(This article belongs to the Special Issue Sustainable Policy on Climate Equity)
Open AccessArticle A Turbo Drive for the Global Reduction of Energy-Related CO2 Emissions
Sustainability 2011, 3(4), 632-648; doi:10.3390/su3040632
Received: 25 October 2010 / Revised: 19 March 2011 / Accepted: 28 March 2011 / Published: 7 April 2011
Cited by 2 | PDF Full-text (307 KB) | HTML Full-text | XML Full-text
Abstract
The Copenhagen Accord performed a seizure in the COP ungainly crawl. The Accord’s urgent combat against climate change and deep cuts in emissions require a policy reversal, ending the zero sum games on pledged caps, creating clarity on immediate marching directions and [...] Read more.
The Copenhagen Accord performed a seizure in the COP ungainly crawl. The Accord’s urgent combat against climate change and deep cuts in emissions require a policy reversal, ending the zero sum games on pledged caps, creating clarity on immediate marching directions and eliciting worldwide action by today’s operational institutes at all levels. For reducing energy-related CO2 emissions, all turbo drive components are available. First the global 2 °C ceiling needs translation into, by country, marching directions and indicative future paths of their national average CO2 emissions per person. The latter intensity indicator is the product of three driving intensities: wealth per person, energy used for wealth production, and CO2 emissions of energy use, all observed annually for virtually all countries in the world. Second, parties should commit to nearby year improvements on the three driving intensities. Third, transfers from rich to poor countries depend on ability to pay and on ability to spend, and on countries’ mitigation progress. The approach dissolves main barriers to mitigation progress, like: outdated emissions baselines; illusory global instruments; bureaucratic MRV (monitoring, reporting and verification) concepts; blocked graduation of parties; unclear transfer mechanisms. In revamping the jammed COP rituals, UNFCCC now leaves operations to established global institutes and mainly to the parties acting in common resolve, stimulated and verified by a lightweight, transparent global framework. Full article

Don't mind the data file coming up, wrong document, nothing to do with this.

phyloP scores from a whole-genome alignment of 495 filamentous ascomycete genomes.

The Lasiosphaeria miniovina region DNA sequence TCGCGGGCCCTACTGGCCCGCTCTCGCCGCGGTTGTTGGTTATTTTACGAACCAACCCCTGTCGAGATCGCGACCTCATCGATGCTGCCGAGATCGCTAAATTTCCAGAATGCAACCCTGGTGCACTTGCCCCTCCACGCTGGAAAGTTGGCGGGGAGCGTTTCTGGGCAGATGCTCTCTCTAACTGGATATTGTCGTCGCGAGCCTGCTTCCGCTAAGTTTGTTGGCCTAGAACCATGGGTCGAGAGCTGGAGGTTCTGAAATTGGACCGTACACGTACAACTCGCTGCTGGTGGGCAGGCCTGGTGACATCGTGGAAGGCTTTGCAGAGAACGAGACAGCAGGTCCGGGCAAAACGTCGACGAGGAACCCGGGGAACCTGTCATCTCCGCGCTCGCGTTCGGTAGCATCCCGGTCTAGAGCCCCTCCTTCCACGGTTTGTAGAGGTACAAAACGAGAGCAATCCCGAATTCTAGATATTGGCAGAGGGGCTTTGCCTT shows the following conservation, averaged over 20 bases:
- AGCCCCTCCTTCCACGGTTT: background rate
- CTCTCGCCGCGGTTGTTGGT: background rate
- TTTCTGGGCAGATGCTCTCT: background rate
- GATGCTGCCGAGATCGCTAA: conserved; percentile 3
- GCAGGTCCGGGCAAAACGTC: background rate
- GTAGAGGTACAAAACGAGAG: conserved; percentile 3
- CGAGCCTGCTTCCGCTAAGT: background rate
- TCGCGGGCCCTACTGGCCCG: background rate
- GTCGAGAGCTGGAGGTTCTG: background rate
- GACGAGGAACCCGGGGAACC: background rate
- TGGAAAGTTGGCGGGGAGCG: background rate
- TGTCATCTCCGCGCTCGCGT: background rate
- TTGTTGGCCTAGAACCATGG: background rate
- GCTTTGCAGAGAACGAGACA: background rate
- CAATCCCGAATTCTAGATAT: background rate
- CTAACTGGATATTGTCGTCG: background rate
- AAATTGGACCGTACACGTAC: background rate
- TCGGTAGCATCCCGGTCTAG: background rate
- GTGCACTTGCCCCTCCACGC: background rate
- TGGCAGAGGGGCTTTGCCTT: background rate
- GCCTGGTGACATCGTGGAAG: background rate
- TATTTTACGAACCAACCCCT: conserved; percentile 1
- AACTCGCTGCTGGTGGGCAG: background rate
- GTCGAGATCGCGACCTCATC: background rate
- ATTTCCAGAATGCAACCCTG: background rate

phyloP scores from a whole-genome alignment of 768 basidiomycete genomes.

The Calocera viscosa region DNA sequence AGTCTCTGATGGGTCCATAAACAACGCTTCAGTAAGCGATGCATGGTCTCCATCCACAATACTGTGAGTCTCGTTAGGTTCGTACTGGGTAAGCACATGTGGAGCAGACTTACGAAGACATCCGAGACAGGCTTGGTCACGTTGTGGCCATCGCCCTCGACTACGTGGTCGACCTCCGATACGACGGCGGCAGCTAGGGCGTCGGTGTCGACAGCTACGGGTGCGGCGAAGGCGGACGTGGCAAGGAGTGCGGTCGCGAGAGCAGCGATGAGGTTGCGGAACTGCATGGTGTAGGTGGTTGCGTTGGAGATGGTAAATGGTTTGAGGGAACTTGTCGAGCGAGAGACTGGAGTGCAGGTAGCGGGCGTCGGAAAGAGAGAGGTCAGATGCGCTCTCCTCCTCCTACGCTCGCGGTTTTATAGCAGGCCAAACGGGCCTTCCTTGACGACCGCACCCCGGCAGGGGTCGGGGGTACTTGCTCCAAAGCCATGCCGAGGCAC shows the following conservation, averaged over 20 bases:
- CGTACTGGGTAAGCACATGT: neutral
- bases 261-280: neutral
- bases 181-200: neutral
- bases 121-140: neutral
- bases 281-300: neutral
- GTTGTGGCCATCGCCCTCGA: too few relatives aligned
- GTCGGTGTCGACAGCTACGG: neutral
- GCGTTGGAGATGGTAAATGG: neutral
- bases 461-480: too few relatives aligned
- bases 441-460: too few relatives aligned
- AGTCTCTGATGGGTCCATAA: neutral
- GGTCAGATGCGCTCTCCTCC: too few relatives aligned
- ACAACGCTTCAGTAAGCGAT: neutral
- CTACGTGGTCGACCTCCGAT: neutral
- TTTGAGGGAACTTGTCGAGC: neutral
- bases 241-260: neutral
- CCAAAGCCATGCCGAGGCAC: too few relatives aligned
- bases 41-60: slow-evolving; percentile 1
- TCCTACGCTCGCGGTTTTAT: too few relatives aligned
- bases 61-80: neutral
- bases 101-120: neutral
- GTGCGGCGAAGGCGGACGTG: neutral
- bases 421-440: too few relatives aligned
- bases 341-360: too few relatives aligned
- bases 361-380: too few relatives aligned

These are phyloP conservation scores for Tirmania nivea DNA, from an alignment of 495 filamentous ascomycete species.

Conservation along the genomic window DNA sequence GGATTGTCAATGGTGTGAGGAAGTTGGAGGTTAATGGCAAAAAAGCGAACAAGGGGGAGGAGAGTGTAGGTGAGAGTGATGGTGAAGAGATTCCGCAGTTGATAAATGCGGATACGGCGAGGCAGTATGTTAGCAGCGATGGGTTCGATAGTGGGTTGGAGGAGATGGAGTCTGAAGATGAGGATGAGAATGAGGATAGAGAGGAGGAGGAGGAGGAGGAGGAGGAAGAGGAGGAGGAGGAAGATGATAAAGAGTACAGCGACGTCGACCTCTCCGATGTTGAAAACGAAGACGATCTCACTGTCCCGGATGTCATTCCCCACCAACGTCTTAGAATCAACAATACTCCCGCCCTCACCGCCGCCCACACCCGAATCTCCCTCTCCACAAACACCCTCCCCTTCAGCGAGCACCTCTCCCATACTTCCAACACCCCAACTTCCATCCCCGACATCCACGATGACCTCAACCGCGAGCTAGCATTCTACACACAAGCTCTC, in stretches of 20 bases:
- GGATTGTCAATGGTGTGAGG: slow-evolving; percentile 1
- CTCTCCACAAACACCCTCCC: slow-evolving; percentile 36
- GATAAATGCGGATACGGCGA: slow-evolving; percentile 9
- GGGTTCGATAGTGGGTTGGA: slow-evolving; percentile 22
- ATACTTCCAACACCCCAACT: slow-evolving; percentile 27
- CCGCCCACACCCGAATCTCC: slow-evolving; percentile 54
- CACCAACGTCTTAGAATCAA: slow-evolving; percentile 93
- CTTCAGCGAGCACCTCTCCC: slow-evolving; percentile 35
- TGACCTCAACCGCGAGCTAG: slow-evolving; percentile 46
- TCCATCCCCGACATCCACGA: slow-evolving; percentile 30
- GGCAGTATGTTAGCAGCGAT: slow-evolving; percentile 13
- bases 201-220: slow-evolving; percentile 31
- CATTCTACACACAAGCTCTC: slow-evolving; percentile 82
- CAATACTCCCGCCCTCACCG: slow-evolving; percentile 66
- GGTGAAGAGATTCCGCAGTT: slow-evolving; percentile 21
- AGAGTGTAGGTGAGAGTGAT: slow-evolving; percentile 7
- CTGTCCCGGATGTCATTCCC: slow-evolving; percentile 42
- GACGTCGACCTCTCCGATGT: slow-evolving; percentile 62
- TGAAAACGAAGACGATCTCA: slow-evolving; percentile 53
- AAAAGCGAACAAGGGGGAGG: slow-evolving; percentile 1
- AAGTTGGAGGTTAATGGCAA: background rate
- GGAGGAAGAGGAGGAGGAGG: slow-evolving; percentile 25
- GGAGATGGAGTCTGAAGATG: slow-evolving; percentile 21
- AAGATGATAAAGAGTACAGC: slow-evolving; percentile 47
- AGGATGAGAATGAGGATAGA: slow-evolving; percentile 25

(This article belongs to the Special Issue Sustainable Policy on Climate Equity)